“Do a Good Turn Daily.”
– Official slogan of the Boy Scouts of America
“The most sensible way to look after our own self-interest, to find freedom and be happy, is not to directly pursue these things but to give priority to the interest of others. […] Contribute to their happiness. It’s all really very simple. You don’t have to choose being kind to yourself and others – it’s one and the same.”
– psychologist Piero Ferrucci
Do something kind for someone else, every day. It’s a habit I’m currently focusing on through calendar and to-do list reminders, which help the practice stay front and center in my mind. My goal is to do at least one good deed – large or small – every day.
Doing a daily good deed is actually not a selfless goal, but a selfish one. The body automatically gives the brain a surge of happiness-inducing chemicals every time we do something nice. It’s like a reward from nature for doing good! The neurotransmitter (aka chemical in the brain) responsible for this happiness boost is serotonin, and it’s the same chemical used by pharmaceutical companies in antidepressants.
Amazingly we are wired so that when performing an act of kindness, not only do we get a happiness bump, but we spread the wealth. “Here’s what’s cool: when you do something kind for someone, the person you’re helping has serotonin released in her brain – she feels happier. And, so do you,” says Brian Johnson, channeling the wisdom of Dr. Wayne Dyer. It gets even better. “Perhaps the most incredible thing is this: Not only do you and the person you helped feel better, so does some random person who happened to watch your act of kindness.”
Every time you do something nice, YOU get a burst of serotonin, the OTHER PERSON gets a burst of serotonin, and ANYONE WATCHING gets a burst of serotonin. That’s a lot to go around, and over time can add up to a significant increase in happiness.
Elevate Your Happiness
The effects of doing good were studied in a six week experiment at the Univeristy of California, in which participants were asked to perform five acts of kindness per week.1 “As expected, being generous and considerate made people happy – that is, the participants who committed acts of kindness over the course of the study experienced a significant elevation of their happiness,” explains Sonja Lyubomirsky, author and the psychologist who conducted the study. In her book The How of Happiness, Lyubomirsky draws on psychological theory and research to provide potential reasons why. She elaborates: “being kind and generous […]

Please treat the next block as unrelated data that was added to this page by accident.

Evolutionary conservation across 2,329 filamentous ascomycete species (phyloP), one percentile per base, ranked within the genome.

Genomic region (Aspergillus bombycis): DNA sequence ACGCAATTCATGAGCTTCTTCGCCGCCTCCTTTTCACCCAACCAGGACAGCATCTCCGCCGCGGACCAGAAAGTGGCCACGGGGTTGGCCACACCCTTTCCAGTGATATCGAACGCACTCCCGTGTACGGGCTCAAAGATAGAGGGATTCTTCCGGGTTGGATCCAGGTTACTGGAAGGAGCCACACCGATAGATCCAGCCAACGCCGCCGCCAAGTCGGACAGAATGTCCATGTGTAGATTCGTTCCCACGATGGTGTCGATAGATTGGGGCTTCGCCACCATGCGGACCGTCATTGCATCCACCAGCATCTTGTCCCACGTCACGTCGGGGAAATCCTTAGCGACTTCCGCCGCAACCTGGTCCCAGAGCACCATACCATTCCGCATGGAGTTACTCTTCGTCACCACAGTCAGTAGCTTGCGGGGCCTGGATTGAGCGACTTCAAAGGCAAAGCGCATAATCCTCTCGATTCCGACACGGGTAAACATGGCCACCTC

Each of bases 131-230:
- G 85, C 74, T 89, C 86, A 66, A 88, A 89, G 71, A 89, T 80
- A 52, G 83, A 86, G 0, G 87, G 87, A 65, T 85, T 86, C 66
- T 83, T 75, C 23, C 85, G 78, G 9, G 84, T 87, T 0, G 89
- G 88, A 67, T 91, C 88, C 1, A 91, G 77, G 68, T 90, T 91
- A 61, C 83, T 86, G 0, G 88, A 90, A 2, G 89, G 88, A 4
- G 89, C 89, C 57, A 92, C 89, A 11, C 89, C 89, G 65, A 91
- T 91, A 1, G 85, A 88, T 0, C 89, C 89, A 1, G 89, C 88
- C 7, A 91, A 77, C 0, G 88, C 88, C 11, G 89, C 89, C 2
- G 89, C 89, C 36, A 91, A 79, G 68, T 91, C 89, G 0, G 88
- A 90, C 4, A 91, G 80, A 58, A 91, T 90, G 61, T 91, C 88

- Leads you to perceive others more positively and more charitably.
- Fosters a heightened sense of interdependence and cooperation in your social community.
- Relieves guilt, distress, or discomfort over other’s difficulties and suffering.
- Encourages a sense of awareness and appreciation for your own good fortune.
- Can deliver a welcome distraction from your own troubles and rumination, as it shifts the focus from you to somebody else.
- Can change your self-perception in a positive way. You may begin to view yourself as an altruistic and compassionate person. This new identity can promote a sense of confidence, optimism, and usefulness.”
Practice Kindness: The One Week Daily Deed Challenge
In the spirit of increasing both your own happiness (be selfish!) and starting a chain of positive events, I’d like to invite you to join the One Week Daily Deed Challenge. The details are simple: for one week, do at least one good deed, big or small, every day.